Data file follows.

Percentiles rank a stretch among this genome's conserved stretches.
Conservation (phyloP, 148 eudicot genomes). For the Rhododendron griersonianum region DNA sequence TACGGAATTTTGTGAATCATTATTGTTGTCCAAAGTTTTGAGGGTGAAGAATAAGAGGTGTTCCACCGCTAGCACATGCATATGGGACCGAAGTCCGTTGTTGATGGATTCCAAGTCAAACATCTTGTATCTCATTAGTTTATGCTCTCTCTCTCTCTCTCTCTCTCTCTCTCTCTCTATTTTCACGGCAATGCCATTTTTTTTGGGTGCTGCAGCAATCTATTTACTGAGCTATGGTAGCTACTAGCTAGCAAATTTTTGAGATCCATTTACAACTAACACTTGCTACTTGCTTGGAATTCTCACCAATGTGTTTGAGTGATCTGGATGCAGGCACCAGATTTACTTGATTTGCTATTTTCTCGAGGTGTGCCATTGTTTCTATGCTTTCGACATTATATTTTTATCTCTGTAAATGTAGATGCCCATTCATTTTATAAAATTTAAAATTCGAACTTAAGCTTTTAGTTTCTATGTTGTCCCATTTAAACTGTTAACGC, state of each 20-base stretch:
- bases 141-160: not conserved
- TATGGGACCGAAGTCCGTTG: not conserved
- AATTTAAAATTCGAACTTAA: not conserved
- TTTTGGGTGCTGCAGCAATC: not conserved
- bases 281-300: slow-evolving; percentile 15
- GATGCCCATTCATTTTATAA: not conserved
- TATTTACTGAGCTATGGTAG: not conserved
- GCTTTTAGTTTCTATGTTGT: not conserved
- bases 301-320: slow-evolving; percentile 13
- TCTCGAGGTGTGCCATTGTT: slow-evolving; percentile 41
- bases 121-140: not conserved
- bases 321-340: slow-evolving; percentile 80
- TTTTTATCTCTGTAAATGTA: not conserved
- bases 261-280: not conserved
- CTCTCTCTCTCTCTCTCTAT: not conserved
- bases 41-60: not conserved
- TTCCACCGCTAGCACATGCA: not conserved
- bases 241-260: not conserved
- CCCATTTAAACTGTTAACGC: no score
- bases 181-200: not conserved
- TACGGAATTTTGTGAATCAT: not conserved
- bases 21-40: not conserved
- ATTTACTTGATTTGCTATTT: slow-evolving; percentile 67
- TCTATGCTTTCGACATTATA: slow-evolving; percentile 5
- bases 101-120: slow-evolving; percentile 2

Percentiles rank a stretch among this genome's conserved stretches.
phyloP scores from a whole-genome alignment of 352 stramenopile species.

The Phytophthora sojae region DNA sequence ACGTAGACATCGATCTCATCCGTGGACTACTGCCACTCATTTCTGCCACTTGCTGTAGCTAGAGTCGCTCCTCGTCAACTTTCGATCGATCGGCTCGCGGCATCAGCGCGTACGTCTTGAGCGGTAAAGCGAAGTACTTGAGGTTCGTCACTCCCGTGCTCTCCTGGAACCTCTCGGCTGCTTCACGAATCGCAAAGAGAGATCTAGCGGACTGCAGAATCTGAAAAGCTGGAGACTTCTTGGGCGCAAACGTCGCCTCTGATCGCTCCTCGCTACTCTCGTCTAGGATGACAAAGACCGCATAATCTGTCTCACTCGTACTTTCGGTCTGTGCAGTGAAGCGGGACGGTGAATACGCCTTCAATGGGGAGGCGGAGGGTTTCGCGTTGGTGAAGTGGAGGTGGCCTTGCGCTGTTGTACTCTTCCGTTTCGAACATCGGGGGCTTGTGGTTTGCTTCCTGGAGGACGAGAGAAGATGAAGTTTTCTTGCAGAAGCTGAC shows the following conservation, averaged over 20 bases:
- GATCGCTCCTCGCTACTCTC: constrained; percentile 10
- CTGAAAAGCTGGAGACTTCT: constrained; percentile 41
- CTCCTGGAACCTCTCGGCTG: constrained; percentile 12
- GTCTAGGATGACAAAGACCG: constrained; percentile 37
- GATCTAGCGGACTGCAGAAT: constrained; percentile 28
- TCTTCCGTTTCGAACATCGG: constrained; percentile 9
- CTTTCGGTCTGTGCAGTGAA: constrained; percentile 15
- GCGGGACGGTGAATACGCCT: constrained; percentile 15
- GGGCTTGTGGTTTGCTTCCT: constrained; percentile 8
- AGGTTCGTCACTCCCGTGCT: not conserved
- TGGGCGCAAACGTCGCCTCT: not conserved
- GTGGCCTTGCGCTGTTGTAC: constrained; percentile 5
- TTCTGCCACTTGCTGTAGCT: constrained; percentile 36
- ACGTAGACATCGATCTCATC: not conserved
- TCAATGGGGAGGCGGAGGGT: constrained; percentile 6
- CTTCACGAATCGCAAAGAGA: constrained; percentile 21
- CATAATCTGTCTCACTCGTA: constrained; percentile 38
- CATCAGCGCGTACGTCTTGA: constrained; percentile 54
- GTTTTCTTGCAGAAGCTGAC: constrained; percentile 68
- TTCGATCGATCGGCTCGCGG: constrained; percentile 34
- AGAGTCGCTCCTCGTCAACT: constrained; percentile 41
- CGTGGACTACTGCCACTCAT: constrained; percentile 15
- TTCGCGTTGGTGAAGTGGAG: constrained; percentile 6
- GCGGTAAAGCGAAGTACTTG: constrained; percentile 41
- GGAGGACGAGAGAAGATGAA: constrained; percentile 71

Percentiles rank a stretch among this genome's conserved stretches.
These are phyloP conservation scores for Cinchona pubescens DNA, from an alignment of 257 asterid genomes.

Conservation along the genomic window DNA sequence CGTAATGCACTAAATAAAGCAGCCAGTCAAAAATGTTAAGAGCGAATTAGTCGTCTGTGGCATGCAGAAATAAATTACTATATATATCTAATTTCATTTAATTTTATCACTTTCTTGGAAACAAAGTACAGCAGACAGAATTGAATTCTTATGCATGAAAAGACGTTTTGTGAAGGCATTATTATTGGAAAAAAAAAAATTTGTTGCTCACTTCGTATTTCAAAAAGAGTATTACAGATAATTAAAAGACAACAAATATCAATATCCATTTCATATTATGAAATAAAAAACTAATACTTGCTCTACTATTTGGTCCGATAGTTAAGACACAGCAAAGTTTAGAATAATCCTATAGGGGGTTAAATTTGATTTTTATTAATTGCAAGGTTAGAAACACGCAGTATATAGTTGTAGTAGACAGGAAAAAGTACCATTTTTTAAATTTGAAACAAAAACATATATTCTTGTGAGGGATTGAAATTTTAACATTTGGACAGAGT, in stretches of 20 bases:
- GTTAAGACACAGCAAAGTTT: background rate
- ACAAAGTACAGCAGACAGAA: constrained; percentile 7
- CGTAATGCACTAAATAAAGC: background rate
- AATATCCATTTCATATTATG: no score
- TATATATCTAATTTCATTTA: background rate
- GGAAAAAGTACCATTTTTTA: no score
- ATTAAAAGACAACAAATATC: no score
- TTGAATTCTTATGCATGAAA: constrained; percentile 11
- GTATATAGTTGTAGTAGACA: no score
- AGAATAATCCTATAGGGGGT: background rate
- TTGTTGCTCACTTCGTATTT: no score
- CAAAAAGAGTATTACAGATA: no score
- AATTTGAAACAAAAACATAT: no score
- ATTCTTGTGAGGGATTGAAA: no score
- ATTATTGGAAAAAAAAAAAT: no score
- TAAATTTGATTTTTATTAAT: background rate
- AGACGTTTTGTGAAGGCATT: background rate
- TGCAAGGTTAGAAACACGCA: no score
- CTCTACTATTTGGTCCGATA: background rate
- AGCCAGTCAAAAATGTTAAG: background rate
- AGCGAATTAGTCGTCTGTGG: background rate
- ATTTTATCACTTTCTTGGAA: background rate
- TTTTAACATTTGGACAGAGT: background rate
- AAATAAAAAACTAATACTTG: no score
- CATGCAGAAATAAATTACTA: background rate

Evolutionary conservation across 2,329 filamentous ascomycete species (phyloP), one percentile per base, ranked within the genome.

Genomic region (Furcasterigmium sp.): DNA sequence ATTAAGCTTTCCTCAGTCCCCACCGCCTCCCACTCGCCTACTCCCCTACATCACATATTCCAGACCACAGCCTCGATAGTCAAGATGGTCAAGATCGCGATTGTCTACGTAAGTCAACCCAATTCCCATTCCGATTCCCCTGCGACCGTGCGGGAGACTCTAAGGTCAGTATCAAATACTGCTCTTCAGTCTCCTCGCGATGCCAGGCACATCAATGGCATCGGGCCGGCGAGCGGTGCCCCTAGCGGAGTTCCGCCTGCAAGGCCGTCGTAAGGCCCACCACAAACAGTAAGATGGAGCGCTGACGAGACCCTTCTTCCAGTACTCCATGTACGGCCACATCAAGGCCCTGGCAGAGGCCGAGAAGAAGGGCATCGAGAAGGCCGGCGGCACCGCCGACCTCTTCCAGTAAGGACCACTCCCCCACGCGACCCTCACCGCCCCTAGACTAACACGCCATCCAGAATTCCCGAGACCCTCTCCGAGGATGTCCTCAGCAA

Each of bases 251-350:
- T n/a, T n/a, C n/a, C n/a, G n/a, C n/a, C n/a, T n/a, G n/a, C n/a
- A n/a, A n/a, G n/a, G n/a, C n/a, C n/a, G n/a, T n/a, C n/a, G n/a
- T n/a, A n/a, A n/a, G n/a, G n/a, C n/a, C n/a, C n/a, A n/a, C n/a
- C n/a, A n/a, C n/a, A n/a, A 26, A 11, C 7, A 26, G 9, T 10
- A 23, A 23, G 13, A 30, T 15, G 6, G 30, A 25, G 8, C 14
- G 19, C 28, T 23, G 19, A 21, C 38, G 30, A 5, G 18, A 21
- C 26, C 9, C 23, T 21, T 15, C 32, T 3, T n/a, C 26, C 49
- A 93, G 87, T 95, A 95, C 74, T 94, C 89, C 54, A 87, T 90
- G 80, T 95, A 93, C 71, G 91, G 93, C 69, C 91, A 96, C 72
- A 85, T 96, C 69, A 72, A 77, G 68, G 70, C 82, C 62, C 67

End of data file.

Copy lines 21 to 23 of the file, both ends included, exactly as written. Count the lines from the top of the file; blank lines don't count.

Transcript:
- CCCATTTAAACTGTTAACGC: no score
- bases 181-200: not conserved
- TACGGAATTTTGTGAATCAT: not conserved